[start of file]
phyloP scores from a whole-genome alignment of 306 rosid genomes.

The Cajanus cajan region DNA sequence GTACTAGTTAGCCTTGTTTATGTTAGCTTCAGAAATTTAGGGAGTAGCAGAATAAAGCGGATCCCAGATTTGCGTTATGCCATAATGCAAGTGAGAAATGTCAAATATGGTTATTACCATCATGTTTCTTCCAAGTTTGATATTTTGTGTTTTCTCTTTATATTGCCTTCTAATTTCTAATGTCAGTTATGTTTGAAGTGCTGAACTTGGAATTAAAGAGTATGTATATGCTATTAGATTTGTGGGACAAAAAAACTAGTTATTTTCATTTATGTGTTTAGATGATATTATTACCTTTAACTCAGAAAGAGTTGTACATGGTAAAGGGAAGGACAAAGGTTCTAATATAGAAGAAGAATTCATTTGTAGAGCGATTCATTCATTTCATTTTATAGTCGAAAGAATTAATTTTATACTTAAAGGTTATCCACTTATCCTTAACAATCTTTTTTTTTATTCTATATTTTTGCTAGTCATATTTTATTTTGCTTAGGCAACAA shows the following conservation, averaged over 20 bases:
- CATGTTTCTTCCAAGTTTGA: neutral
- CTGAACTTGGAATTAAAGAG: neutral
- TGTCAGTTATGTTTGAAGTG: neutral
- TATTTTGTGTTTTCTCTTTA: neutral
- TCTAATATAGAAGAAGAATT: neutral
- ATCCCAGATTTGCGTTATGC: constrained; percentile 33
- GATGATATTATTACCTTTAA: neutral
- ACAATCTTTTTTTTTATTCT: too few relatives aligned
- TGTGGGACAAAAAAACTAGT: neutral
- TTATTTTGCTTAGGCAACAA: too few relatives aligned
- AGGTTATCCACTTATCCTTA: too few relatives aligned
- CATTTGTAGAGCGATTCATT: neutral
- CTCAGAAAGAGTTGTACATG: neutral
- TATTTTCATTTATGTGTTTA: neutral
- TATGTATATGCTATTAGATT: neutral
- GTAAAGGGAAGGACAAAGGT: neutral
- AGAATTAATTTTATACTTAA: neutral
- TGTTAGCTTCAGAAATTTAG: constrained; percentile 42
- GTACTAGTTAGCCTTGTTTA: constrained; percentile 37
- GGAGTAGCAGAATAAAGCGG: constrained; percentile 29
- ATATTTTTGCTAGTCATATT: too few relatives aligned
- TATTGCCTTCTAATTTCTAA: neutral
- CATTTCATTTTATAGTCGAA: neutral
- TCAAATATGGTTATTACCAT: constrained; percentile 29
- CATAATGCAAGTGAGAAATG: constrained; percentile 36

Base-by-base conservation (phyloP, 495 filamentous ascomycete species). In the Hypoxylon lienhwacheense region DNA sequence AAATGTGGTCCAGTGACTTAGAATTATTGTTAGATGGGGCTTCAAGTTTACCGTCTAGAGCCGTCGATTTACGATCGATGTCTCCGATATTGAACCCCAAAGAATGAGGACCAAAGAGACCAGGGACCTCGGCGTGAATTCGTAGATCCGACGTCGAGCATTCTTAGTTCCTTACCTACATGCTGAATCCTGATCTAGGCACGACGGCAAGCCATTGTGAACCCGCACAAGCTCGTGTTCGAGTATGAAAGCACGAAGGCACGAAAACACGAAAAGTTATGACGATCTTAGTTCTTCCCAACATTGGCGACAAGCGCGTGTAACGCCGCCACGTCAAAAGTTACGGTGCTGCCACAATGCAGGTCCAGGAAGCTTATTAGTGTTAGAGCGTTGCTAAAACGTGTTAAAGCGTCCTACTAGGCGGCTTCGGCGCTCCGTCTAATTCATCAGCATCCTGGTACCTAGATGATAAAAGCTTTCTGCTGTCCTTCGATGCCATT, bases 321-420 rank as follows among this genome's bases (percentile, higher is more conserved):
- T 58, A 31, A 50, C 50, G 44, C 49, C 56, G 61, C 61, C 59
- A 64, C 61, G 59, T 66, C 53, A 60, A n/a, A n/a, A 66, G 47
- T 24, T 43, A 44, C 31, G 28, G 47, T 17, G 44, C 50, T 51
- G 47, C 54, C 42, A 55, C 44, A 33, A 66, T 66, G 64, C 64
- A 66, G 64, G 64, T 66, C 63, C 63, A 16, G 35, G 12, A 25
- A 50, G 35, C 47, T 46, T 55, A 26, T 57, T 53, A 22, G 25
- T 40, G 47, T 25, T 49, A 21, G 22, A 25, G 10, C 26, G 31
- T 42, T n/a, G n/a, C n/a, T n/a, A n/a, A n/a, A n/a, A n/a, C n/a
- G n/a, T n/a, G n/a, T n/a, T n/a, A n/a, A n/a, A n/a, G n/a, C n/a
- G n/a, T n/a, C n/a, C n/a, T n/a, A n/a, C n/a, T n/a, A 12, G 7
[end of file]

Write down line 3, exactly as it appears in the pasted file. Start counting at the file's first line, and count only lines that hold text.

- CATGTTTCTTCCAAGTTTGA: neutral